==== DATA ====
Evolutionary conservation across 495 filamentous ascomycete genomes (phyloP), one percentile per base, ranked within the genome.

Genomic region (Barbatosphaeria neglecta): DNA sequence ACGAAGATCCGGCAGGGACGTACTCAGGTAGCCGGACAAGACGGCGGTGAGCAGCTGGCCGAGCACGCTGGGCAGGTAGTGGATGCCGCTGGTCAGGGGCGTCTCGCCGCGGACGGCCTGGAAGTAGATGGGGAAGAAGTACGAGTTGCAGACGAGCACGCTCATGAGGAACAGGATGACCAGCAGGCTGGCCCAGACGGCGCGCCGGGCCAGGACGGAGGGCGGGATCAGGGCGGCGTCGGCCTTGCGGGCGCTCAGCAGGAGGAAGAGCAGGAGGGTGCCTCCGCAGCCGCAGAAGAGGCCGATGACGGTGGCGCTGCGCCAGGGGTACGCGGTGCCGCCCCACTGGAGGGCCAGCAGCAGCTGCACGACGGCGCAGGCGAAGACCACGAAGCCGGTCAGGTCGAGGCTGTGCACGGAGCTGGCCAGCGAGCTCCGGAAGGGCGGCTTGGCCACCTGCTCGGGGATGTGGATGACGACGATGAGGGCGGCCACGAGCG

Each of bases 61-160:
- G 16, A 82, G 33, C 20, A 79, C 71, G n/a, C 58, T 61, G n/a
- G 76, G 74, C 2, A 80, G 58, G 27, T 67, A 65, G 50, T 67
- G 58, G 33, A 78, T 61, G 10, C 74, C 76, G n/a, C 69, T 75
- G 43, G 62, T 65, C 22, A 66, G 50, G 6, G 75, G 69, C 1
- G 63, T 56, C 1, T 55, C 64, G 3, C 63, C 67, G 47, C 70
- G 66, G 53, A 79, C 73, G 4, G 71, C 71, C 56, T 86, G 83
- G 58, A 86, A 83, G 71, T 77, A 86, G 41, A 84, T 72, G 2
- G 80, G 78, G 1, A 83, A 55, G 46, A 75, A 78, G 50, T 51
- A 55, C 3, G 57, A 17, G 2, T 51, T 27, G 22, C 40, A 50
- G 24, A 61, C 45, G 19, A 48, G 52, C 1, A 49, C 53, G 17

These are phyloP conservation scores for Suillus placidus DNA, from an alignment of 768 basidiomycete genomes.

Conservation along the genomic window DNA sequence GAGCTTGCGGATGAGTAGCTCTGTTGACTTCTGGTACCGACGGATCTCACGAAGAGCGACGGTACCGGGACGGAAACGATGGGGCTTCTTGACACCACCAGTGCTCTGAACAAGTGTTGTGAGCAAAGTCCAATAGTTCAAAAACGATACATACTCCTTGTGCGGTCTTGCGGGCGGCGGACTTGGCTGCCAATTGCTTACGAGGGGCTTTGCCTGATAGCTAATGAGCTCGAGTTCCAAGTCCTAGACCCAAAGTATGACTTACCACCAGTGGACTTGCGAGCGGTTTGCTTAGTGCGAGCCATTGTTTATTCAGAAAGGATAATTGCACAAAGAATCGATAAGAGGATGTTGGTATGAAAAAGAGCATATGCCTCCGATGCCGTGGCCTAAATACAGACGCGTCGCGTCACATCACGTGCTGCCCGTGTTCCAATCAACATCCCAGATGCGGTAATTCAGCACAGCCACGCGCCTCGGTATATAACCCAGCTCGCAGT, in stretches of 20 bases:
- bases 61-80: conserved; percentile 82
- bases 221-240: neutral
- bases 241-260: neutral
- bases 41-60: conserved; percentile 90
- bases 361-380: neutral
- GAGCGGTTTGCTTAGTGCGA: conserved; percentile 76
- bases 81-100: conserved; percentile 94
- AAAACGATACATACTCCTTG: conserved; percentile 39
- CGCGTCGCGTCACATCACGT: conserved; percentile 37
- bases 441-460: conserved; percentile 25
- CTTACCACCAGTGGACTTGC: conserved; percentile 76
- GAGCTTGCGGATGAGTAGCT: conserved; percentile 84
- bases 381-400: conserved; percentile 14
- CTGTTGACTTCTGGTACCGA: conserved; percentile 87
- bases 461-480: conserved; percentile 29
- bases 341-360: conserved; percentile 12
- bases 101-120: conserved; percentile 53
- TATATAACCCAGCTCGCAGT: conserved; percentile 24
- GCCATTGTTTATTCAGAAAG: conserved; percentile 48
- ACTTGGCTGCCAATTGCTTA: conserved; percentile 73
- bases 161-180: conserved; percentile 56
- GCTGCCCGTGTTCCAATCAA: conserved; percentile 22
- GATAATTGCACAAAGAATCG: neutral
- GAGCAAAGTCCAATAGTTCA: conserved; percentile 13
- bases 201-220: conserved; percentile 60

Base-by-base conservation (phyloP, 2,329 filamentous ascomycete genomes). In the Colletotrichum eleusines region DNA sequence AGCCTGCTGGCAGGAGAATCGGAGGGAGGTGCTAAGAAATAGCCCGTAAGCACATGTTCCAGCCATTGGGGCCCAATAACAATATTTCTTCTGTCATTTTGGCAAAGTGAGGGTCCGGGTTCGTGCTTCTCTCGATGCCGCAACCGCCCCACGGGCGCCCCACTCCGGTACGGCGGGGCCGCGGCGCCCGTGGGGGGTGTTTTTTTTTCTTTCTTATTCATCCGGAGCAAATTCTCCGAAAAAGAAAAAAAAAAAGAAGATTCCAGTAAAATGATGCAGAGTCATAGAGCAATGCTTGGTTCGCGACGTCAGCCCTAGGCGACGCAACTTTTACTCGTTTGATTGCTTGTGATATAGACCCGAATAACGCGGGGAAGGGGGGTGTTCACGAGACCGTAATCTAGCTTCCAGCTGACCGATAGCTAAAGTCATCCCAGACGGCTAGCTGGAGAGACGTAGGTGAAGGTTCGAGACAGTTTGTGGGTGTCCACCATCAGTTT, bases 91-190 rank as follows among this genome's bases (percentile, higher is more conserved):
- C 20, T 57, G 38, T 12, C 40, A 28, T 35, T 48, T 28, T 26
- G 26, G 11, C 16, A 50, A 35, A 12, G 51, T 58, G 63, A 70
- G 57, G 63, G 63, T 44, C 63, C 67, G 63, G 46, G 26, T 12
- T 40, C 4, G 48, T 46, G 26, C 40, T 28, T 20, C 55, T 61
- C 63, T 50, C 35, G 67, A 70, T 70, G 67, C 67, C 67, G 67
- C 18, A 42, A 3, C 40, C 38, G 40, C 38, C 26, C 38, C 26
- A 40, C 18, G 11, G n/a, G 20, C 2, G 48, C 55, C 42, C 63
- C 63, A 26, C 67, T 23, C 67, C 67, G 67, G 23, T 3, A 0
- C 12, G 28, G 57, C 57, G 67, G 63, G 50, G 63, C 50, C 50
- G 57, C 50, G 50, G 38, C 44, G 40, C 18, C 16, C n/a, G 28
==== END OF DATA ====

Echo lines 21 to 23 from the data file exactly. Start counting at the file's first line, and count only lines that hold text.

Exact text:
- GAGCGGTTTGCTTAGTGCGA: conserved; percentile 76
- bases 81-100: conserved; percentile 94
- AAAACGATACATACTCCTTG: conserved; percentile 39